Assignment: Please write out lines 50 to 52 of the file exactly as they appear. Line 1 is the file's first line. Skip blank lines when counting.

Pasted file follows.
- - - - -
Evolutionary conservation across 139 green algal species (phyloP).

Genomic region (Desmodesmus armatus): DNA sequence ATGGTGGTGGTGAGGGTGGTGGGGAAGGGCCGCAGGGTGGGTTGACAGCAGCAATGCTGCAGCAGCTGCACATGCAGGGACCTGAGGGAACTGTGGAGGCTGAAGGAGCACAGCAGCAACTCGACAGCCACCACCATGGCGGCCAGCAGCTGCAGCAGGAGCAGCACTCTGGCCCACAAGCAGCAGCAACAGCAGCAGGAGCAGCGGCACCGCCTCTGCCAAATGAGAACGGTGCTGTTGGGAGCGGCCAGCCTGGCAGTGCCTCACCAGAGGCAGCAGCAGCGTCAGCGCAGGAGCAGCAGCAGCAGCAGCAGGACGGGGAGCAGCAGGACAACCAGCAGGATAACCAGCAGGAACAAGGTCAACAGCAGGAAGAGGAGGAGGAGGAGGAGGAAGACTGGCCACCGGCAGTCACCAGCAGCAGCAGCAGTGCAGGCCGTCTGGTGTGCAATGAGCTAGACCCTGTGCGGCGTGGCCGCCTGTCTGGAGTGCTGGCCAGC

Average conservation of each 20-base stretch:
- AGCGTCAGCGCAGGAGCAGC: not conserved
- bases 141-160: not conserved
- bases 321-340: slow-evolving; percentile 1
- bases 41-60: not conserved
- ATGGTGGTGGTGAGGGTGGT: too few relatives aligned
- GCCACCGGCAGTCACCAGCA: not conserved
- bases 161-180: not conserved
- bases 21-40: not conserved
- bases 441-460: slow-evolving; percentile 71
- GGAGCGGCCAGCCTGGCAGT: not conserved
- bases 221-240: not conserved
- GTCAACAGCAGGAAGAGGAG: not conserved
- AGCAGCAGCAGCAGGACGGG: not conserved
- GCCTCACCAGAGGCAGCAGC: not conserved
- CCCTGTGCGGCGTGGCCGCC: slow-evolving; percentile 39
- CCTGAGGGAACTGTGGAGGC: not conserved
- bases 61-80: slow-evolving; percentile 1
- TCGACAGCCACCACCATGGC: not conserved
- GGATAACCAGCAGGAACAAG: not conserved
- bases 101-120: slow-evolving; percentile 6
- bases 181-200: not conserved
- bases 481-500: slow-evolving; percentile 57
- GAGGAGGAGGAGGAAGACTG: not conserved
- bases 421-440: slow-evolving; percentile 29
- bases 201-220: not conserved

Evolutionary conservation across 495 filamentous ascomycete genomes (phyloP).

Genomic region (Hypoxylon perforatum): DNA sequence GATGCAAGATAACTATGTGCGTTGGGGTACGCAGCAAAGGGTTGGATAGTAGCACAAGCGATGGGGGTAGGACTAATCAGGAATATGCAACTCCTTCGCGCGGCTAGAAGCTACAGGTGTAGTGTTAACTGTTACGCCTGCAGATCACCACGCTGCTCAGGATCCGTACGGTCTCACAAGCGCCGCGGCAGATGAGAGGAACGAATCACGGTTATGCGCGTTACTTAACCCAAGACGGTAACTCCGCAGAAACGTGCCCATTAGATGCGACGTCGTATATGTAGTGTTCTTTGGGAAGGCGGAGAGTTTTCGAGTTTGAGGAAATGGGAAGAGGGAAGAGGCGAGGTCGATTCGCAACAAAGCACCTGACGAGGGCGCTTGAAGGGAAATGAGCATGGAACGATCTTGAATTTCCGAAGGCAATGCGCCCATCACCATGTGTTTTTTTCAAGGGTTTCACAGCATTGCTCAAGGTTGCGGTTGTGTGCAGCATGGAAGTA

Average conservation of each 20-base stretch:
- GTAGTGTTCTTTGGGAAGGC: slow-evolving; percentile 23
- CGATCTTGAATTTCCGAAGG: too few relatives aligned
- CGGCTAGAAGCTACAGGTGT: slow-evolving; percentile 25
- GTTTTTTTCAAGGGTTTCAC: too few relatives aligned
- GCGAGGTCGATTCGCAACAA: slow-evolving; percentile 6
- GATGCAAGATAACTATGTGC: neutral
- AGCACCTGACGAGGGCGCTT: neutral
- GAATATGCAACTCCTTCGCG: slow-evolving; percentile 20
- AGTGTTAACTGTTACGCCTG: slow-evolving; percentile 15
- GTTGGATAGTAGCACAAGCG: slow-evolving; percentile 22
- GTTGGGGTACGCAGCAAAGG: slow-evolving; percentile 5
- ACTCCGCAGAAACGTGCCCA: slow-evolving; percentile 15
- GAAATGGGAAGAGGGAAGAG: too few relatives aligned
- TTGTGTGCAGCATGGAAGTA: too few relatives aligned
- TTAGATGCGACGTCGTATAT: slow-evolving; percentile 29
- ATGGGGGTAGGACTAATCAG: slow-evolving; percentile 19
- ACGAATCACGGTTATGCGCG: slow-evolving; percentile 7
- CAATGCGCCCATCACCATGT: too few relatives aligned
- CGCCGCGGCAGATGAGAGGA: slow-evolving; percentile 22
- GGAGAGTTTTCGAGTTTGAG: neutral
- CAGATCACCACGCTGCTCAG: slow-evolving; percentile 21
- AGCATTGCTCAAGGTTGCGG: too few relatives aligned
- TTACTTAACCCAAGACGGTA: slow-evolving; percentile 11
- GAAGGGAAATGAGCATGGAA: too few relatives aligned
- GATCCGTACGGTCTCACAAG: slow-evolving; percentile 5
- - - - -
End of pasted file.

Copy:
- CGCCGCGGCAGATGAGAGGA: slow-evolving; percentile 22
- GGAGAGTTTTCGAGTTTGAG: neutral
- CAGATCACCACGCTGCTCAG: slow-evolving; percentile 21